Let me start by saying that Jeff Bezos has not yet responded to my offer to help with site selection for his new headquarters. My comments are not based on inside information, but reflect only my own observations. On the other hand, they are not influenced by a personal or professional stake in the outcome.
The war of words that broke out this week between the Baltimore Sun and Prince George’s County Executive Rushern Baker, on the other hand, demonstrated yet again that where you stand depends on where you sit. The last daily paper standing in Baltimore accused Baker of stabbing the City in the back by promoting his own proposal for the new Amazon headquarters rather than supporting Baltimore’s Port Covington bid.
The Sun editorial can best be described as snarky and misguided. If the City fails to land the Amazon project, it won’t be because of a competing bid from Prince George’s County. Given that this is a national competition, both these proposals have to be seen as long-shots at best– probably true of most of the bids that will be submitted.
In fact, the Sun’s attack on Baker could well end up backfiring and hurting the Baltimore bid. It comes across as petty and parochial, hardly the kind of global, inclusive environment that Amazon prides itself on and is undoubtedly seeking.
Rather than whining about Baker’s effort, City advocates should be focused on putting together the best possible package they can. At the end of the day, there will be negotiations between Amazon and, in all likelihood, several bidders. Either Baltimore City or Prince George’s County would, in such an eventuality, be strengthened by being able to point to other assets within Maryland that would benefit an Amazon facility located within the State.
Both contestants have significant obstacles to overcome. While Baltimore is close to an international airport, its mass transit system is far from outstanding and has been the subject of ongoing disputes between city residents and the State. However, the success of Under Armor, the presence of numerous institutions of higher education and available land in Port Covington are all assets.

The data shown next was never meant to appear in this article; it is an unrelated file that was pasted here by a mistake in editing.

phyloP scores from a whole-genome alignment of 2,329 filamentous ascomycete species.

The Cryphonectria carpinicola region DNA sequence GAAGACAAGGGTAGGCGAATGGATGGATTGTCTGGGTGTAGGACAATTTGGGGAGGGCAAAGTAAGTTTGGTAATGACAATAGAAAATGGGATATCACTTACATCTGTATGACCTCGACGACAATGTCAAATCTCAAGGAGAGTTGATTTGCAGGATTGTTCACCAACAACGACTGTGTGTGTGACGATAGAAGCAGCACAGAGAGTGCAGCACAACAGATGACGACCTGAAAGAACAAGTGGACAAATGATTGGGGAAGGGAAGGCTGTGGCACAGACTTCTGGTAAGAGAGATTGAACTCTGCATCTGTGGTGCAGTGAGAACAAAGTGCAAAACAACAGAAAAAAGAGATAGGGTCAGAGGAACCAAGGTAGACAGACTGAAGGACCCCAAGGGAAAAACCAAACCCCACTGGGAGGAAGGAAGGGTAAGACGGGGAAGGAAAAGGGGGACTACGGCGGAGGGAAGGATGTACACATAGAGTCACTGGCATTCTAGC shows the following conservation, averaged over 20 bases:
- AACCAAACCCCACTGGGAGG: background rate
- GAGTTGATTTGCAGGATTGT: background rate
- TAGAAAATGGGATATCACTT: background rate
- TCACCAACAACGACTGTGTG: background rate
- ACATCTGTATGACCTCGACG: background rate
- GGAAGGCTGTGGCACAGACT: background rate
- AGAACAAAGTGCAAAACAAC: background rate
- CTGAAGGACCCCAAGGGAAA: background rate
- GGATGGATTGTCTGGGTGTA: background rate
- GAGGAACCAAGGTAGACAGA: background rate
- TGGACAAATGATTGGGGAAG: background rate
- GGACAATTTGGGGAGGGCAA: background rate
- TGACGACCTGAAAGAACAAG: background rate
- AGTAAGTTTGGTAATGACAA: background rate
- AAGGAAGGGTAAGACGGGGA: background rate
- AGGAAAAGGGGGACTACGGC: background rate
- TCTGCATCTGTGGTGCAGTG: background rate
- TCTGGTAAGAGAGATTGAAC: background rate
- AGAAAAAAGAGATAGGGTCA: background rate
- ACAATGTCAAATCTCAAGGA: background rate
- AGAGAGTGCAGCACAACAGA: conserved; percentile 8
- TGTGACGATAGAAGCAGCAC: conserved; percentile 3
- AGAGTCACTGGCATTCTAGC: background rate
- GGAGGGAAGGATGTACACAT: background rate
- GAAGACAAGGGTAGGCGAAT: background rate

On the other hand, its national reputation has taken a real hit in the last couple of years with continuing stories about crime, drugs, poverty and police misconduct. Unless Amazon views the headquarters decision as an opportunity to “rescue” Baltimore, the odds are very long indeed.
One curiosity of the Port Covington proposal is that it has created an odd mix of bedfellows. Governor Larry Hogan, Comptroller Peter Franchot and Baltimore County Executive Kevin Kamenetz, with the first two often in loud public disputes with the third, have all come out in favor of the location. Still, Amazon might be concerned about Hogan’s general antipathy to the City and his tendency to use it as a whipping boy for political gain. Would Bezos make a calculation on the Governor’s chances of being reelected?
With respect to any Prince George’s site, the threshold question is whether Amazon would be willing to settle in a suburban location. While Prince George’s is certainly an urbanized county, that’s not the same as being a city. Access to two major airports, DC metro and, eventually, the Purple Line, are all positive features. Having a close relationship with the University of Maryland at College Park is also a plus, particularly if that campus ended up receiving the $1 billion in added support that State Senator and gubernatorial candidate Rich Madaleno has proposed.
Still, the competition is likely to be fierce and neither Maryland proposal bears much resemblance to Amazon’s Seattle environment. Does Bezos want a totally different sort of second headquarters or does he want to try to replicate what he already has?
The list of prospective bidders is a long one. Denver has been seen by some analysts as a leading contender, but that’s as much guesswork as anything I’ve written. Chicago, Detroit, Boston, New York, Atlanta?
How about Philadelphia, the other location I know a lot about? At this point, the City is considering three different possible sites, and Wilmington is also in the mix. Unlike the Maryland skirmish, this one has not yet involved public name-calling, but it’s still early.
One of the Philadelphia locations seems to me to offer a particularly intriguing set of characteristics. The site being discussed is adjacent to the 30th Street train station and to the campuses of both the University of Pennsylvania and Drexel University. It is 20 minutes from the airport and is served by a subway line, several trolley routes and buses.
There’s no question that this location is urban. Philadelphia has a vibrant and thriving Center City with lots of cultural attractions, but it also has many of the persistent problems of older metropolitan areas. The most troubling is the highest rate of residents living in poverty of any major U.S. city.
Does Amazon have an algorithm for factoring in all the calculations needed to select the location for its new headquarters? It certainly does for making suggestions on what books I should buy next. Or will this be a highly personal decision made by the Bezos?